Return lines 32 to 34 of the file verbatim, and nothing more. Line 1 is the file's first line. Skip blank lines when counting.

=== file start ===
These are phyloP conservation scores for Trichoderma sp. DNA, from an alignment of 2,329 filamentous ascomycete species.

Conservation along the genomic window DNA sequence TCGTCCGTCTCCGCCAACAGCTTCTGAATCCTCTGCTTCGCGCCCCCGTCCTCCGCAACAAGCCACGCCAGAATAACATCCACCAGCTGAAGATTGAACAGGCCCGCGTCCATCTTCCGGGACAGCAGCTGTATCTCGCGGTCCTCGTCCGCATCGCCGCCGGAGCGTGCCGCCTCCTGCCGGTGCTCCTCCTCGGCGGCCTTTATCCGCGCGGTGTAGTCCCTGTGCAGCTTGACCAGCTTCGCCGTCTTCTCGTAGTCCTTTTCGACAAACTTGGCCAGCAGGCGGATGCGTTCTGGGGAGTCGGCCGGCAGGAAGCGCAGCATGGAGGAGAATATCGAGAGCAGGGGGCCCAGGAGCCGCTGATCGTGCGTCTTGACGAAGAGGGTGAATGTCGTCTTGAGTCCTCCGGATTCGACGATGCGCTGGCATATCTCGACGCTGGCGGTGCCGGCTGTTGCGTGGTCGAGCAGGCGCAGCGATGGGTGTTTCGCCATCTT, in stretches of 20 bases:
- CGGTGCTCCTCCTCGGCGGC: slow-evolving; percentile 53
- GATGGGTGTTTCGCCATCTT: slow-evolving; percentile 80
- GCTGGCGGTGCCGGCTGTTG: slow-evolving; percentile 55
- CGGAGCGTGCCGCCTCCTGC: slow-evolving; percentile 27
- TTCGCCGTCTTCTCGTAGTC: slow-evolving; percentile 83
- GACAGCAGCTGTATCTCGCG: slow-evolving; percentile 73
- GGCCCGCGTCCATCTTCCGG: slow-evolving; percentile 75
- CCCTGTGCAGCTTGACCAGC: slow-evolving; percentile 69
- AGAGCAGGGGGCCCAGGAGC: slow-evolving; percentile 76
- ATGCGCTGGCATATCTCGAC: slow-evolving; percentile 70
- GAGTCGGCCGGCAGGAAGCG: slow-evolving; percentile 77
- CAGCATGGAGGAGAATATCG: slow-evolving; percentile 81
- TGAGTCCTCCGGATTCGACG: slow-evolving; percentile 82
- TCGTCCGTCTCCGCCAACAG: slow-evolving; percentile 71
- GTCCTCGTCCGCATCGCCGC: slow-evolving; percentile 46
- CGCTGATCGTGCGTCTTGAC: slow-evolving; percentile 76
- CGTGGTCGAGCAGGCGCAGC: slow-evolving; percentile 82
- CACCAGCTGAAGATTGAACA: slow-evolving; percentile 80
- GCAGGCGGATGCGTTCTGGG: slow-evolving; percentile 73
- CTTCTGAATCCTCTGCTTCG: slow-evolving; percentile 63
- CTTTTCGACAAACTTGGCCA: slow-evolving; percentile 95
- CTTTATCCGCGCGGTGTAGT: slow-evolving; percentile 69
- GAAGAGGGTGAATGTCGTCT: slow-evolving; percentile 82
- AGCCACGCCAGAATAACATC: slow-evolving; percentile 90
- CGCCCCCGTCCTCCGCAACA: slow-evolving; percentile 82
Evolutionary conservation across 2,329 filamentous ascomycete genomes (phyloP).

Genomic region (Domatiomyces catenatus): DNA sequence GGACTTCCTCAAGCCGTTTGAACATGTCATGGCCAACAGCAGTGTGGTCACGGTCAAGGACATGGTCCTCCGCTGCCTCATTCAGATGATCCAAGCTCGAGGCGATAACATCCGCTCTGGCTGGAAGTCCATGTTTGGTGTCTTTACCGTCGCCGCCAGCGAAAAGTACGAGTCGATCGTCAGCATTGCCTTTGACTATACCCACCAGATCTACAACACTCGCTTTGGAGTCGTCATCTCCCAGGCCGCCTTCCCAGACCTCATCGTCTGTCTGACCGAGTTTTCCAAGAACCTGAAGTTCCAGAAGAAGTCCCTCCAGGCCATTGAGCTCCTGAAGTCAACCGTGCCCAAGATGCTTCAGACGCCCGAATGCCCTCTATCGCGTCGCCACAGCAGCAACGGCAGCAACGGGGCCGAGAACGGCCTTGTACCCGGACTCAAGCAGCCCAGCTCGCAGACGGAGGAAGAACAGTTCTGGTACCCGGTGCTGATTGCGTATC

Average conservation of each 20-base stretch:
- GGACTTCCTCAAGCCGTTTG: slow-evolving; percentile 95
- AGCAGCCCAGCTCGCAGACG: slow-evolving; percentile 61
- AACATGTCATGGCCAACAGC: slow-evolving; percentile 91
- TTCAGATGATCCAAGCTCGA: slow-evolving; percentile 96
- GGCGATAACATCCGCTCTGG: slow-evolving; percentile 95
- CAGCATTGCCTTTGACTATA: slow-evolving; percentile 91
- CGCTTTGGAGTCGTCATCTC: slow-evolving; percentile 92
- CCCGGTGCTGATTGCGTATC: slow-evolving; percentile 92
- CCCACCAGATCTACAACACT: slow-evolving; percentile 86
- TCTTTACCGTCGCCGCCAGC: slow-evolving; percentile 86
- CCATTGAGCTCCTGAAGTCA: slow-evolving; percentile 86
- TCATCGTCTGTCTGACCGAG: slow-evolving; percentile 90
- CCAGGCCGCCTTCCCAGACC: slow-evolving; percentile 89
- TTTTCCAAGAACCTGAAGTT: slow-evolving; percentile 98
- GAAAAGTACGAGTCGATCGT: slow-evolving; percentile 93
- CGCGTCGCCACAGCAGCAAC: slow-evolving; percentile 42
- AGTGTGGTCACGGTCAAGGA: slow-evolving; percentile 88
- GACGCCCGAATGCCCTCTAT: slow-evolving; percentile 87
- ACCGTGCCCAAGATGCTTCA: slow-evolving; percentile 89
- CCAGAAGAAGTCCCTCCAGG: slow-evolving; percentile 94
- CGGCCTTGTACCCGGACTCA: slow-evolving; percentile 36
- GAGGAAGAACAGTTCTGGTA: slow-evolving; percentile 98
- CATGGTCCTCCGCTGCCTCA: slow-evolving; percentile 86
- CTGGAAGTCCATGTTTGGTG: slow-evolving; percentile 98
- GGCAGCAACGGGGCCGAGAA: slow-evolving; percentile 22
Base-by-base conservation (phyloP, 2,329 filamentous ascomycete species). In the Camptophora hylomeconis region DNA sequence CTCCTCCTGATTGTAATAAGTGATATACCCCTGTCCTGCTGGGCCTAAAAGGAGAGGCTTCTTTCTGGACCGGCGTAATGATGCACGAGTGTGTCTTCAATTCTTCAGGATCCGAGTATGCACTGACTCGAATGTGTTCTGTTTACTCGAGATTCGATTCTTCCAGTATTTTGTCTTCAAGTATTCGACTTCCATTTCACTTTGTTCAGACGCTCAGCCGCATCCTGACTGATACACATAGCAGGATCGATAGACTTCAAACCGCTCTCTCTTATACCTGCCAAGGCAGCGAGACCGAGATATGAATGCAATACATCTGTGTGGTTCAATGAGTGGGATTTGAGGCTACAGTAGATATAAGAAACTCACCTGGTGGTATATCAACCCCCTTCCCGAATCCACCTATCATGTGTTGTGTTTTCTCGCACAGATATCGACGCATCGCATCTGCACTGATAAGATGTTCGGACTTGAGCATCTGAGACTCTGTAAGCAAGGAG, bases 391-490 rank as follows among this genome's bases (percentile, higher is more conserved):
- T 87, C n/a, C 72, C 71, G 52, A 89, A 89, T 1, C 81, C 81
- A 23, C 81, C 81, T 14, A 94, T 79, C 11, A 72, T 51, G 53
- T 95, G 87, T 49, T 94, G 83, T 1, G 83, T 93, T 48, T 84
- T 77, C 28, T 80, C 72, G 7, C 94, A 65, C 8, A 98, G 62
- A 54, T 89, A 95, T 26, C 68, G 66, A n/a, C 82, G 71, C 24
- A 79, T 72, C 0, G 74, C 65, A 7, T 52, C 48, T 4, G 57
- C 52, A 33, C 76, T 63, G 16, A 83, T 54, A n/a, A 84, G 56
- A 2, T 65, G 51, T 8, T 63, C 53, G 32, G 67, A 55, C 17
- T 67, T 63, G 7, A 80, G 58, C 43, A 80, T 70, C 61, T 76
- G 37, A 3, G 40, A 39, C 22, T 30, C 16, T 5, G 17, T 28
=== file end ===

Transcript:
- AGCAGCCCAGCTCGCAGACG: slow-evolving; percentile 61
- AACATGTCATGGCCAACAGC: slow-evolving; percentile 91
- TTCAGATGATCCAAGCTCGA: slow-evolving; percentile 96